It’s a tooth-chattering 62 degrees in Hawaii this morning as the Sun reaches its lowest latitude of the year.
Yesterday was a wild one, beginning with a waterspout:
and ending with a beautiful crescent moon near Jupiter.
As I was looking at Jupiter and the Moon in the twilight, I noticed a satellite creeping between them, which was pretty impressive because it was still quite light out. As the satellite got higher in the sky, it brightened dramatically, probably as bright as Jupiter itself. It was stunning and I thought “Wow, an Iridium flare!” But when I got in and checked with Spaceweather’s satellite tracker, I found out I was even more lucky. It was the Hubble! Geektastic!
I wish I had time to investigate Accelerator v2, a managed interface for General-Purpose GPU and x64 multicore data-parallel programming. Fun!
Satnam Singh’s MSDN Blog : GPGPU and x64 Multicore Programming with Accelerator from F#.
Robert Dempsey’s post Does Offshoring Really Save Money? says the #1 risk of offshoring is communication overhead.
In this post I argue that the larger risks for offshore development include lack of offshore management know-how, inadequate user involvement, poor change controls, and lack of required technical know-how. As an “offshore” consultant myself (I’m available for work, by the way: lobrien -at- knowing.net ), my experience is that it’s the “out of sight, out of mind” aspect, more than “communication overhead” per se, that can cause the problem.
Offshore teams can go dark more easily, the team members are less visible to stakeholders, and the competition to be the low-cost provider leads to less experienced, less competent, less involved development teams.
That’s why I don’t try to compete with low-cost bidders. In my experience, the majority of clients will trade some amount of cost-saving for a large increase in productivity and control. The development teams that I put together generally have developers from developing economies (BRIC), but everyone I hire passes a programming test customized for the position and technology they’ll be using and has to meet my high standards. In return, I make sure that they get paid enough to strive to keep the gig. If they don’t write tests, if they go dark, or if they just can’t cut it, they’re gone and I don’t use them again. (I’m always seeking excellent developers, by the way: ibid.)
It’s a system that creates teams of highly productive developers writing high-quality code — a situation that saves a lot of money for the majority of teams seeking help. There are definitely risks in offshoring, but it definitely can save you money.
The “MIT Red Ballon Challenge” won a contest sponsored by DARPA to spot 10 red balloons placed somewhere in the continental United States. The MIT group spotted all 10 balloons within just a few hours of the balloons being launched. Other teams submitted within a few minutes of the MIT group, but the MIT group was the first with all the balloons located properly.
The group used what is called a “bucket brigade” algorithm to entice people to join their effort. You got $2000 being the first to send in a balloon’s coordinate. The person who signed you up as a potential spotter got $1,000. The person who signed them up got $500 and the person who signed them up got $250. The final $250 went to charity. http://balloon.mit.edu/mit/payoff/
Bucket brigade algorithms are very helpful in a number of AI / machine learning scenarios, in which you are seeking not just a correct answer, but efficiency. For instance, a “classifier system” uses genetic techniques to generate a large number of rules for a blackboard-like solution generator. However, you’re typically not seeking just a rulebase that works, but an efficient rulebase.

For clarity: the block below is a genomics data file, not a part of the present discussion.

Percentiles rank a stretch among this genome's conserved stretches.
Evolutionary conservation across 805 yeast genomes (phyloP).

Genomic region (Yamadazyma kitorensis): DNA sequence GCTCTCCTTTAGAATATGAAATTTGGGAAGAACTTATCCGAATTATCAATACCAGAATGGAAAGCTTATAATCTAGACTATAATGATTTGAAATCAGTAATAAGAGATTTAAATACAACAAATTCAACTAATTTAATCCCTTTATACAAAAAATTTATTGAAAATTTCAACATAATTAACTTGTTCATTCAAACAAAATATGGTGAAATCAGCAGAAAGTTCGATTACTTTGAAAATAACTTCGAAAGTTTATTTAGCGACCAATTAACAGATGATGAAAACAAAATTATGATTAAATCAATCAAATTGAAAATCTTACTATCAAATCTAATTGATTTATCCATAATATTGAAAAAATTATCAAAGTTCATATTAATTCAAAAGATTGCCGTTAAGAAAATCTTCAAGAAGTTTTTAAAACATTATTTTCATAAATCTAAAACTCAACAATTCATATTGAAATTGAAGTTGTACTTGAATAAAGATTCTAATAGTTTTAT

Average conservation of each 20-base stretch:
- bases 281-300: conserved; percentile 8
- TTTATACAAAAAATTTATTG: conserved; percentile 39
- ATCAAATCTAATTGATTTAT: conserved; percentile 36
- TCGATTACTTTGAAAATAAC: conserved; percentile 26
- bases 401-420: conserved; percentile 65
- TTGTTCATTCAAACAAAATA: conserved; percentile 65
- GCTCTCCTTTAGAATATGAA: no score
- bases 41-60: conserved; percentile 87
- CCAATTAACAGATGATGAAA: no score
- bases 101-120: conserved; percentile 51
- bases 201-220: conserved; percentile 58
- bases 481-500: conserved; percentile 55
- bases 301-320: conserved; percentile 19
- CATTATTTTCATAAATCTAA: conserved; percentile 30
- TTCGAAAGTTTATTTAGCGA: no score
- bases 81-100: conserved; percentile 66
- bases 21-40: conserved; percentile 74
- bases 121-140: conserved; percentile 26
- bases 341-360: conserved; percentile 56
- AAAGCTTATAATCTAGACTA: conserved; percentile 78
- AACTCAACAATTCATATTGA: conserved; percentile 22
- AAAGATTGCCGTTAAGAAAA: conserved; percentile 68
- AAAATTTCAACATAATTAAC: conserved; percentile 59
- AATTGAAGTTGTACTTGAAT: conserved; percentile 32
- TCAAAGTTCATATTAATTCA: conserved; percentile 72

By incorporating a bucket brigade algorithm, individual rules gain strength / credit /money by contributing to a solution. They participate in a solution by “bidding” their previously-acquired (or inherited) strength. In other words, if a rule solves an important preliminary step, it might not ever get the $2000 for “spotting the balloon” but it might get multiple payoffs of $250 for being used in a large number of other solutions. Needless to say, the amount of strength/credit/money acquired by a rule is used to determine its fitness for breeding: the more strength/credit/money you’ve “earned,” the more likely you are to reproduce.
Classifier systems are not quite as sexy as pure genetic programming (in which you breed actual programs to solve problems) nor as easy to program as a genetic algorithm (in which data is bred in an attempt to find a solution), but can produce useful results for hard problems.
The last classifier-blackboard system I wrote was in C++. It would certainly be a lot easier to do in today’s dynamic languages!
I wish all statistical tests could be reduced to something this easy to follow and understand: Easy statistics for AdWords A/B testing, and hamsters.
Went to Kua Bay yesterday. Beautiful azure surf and amazing 100′+ visibility. As soon as I got in the water, I saw 3 teenage ulua (jacks). Found an octopus in around 20′ of water, broke an urchin and fed it to him. Went out to 50′ and did some easy drops, spotted another group of ulua. Went back in towards the shore and swam along the rocks, watching the surf hit the shore from underneath the water. Tina grabbed me and said there was a shark — a big fat white-tip circling through some caves about 25′ down. She was totally mellow and we dove with her for several minutes before leaving her alone. On the way back in, yet another group of jacks.
Then, last night went up to a star party in Waimea. It was totally socked in for a couple of hours, but eventually cleared up enough for me to take a couple photos. Here’s the best, which a 1 minute exposure of the belt and sword of Orion, including the Great Nebula of Orion.
Belt and Sword of Orion